|Citation:||Izzo, C. V., Weissberg, R. P., Kasprow, W. J., & Fendrich, M. (1999). A longitudinal assessment of teacher perceptions of parent involvement in children's education and school performance. American Journal of Community Psychology, 27(6), 817-839.|
This study examines the ways parent involvement in children's education changes over time and how parent involvement relates to children's social and academic functioning at school. An important finding was that parents' participation in educational activities at home significantly predicted the widest range of performance variables, and predicted academic achievement more strongly than any other parent involvement variable. In addition, the quality of parent-teacher interactions uniquely predicted improvement in both children's behavior and academic achievement. In this experimental longitudinal study over three years, 1,205 urban elementary school children in a small, ethnically diverse New England city were studied. Relationships among four measures of parent involvement and five measures of students' school performance were explored. Teachers completed two questionnaires, the Teacher-Child Rating Scale (Hightower et al., 1986) and the Teacher-Parent Survey (Reynolds et al., 1992), for randomly selected children from their kindergarten to third grade classes. Questionnaires were completed on this same group of students the second and third years. This research supports the notion that schools can improve childrenÕs performance by increasing parents' ability to support learning at home. While parent involvement variables did not always predict improvements in school performance, further research is needed to explore the parent and teacher perspectives about what constitutes appropriate parent-teacher collaboration and what role each should play in that process. Although results suggested that activities requiring parents to come to the school are more difficult to maintain than other kinds of activities, schools need to engage in more proactive outreach as children get older.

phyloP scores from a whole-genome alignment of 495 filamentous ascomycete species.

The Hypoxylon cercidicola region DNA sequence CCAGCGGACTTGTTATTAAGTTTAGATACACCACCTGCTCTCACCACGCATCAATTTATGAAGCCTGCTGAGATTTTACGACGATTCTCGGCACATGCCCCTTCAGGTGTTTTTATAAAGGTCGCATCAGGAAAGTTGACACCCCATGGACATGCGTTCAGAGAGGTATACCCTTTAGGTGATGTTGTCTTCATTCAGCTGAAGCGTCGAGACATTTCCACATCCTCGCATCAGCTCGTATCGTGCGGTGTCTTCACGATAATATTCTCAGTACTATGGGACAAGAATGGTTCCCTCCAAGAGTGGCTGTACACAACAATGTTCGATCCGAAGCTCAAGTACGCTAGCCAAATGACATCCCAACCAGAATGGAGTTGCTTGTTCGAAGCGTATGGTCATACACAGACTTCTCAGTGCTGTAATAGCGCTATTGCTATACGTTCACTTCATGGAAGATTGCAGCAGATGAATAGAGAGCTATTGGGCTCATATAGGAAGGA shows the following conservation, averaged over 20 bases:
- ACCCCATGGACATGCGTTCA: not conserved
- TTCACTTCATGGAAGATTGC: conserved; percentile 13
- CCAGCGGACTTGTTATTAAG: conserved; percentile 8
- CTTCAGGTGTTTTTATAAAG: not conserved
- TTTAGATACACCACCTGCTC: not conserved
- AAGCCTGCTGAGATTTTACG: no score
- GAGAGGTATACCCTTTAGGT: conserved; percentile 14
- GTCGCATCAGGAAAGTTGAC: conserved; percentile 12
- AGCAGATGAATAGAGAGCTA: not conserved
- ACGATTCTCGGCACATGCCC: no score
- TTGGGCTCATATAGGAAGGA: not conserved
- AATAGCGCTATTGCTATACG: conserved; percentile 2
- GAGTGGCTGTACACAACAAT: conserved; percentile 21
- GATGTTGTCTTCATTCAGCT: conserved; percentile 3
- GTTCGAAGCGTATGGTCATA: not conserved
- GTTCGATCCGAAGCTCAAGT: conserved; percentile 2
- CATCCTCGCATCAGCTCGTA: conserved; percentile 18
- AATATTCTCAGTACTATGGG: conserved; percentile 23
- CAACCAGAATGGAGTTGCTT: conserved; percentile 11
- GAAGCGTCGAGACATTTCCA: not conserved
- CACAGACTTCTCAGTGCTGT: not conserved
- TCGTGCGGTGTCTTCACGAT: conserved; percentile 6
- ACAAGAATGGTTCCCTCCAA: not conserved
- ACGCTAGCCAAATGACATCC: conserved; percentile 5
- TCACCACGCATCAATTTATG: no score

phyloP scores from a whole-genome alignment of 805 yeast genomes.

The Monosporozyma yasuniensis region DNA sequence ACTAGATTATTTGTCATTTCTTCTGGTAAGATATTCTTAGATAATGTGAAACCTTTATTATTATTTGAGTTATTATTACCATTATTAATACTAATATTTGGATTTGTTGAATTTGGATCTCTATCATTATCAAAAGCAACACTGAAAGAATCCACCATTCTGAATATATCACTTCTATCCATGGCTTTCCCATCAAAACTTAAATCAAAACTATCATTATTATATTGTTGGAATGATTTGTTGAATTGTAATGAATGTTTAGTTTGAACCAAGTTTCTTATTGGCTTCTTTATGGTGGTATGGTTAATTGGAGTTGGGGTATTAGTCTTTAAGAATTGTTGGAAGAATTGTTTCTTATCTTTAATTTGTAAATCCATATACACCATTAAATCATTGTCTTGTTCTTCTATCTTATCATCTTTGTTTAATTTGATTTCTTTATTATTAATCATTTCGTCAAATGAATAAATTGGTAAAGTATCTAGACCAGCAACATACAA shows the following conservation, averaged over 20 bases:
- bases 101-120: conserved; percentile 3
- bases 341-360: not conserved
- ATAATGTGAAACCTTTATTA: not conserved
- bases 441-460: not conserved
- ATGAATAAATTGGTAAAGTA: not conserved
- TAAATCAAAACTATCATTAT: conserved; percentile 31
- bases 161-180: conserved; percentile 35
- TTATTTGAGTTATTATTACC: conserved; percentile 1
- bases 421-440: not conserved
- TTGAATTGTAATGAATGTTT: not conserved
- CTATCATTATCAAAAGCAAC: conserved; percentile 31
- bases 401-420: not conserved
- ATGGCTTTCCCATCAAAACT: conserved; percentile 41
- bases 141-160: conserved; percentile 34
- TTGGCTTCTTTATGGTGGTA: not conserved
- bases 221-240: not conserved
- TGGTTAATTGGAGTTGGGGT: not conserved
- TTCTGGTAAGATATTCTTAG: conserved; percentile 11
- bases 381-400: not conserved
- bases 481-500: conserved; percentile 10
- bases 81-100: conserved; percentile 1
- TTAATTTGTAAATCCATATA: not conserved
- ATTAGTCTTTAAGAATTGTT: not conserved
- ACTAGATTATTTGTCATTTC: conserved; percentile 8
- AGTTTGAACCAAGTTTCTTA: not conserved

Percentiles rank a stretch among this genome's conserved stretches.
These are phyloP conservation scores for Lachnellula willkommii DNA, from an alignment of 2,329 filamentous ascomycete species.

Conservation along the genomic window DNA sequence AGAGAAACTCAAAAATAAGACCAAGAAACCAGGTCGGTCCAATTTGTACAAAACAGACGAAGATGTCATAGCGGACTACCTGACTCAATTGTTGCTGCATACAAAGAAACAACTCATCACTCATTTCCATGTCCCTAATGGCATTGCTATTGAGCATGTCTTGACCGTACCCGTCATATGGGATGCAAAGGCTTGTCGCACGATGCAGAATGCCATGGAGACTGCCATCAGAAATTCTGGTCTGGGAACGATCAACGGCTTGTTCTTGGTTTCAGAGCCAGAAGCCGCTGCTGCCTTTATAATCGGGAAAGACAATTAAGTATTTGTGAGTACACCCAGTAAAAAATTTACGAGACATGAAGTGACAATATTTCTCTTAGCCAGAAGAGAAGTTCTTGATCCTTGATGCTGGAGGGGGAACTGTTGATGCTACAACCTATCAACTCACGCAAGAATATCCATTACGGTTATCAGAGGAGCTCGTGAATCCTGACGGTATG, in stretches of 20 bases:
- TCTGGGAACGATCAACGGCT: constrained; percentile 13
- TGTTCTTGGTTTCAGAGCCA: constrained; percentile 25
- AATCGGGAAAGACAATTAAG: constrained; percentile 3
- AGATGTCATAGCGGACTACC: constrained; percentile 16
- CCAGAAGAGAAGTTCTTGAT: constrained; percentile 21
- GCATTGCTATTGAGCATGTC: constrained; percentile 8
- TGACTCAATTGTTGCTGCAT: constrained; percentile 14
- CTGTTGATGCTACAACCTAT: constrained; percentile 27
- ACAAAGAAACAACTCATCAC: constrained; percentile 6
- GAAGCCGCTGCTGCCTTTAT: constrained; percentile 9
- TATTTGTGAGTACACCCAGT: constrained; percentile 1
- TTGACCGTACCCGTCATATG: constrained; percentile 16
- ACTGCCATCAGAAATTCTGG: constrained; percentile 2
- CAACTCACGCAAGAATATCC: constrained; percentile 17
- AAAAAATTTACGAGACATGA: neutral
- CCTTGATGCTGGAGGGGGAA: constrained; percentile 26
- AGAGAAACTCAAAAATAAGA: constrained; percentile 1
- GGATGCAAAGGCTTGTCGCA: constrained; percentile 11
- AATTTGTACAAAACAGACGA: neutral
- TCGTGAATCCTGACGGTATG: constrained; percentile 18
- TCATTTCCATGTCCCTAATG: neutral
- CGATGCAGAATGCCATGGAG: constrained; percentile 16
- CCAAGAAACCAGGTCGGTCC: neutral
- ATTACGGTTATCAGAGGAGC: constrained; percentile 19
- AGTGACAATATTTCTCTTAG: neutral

The Connection Collection: ©SEDL 2017